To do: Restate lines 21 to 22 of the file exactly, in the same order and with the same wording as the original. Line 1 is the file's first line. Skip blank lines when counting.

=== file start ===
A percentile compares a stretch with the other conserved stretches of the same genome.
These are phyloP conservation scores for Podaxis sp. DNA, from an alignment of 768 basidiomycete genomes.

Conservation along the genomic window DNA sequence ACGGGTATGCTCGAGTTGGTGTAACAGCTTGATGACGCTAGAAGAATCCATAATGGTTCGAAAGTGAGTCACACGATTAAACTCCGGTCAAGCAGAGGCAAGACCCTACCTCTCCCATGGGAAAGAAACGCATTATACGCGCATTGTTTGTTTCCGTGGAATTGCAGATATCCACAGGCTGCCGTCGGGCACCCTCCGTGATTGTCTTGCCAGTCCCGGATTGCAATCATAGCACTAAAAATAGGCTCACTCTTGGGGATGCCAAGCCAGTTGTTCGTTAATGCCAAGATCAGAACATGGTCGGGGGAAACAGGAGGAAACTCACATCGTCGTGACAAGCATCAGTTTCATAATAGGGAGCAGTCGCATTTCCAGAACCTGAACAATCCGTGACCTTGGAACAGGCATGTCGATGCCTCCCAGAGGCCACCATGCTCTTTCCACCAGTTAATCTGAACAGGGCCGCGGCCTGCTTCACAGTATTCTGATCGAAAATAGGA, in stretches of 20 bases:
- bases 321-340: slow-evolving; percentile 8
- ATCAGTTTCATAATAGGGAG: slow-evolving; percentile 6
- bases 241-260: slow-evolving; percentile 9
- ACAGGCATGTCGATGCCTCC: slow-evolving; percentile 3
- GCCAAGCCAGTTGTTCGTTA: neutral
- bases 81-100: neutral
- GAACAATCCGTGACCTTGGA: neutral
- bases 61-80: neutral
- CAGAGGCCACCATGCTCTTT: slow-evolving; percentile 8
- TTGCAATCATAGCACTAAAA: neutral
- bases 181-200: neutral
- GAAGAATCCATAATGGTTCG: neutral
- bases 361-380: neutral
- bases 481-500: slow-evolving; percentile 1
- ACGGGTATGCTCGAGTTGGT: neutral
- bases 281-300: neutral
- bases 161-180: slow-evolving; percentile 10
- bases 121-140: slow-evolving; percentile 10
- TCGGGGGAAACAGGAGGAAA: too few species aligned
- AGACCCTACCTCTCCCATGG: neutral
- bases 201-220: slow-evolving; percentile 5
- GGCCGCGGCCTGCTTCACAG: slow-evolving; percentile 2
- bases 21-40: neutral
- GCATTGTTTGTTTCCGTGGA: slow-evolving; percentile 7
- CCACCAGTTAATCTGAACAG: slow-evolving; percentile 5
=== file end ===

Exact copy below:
- bases 121-140: slow-evolving; percentile 10
- TCGGGGGAAACAGGAGGAAA: too few species aligned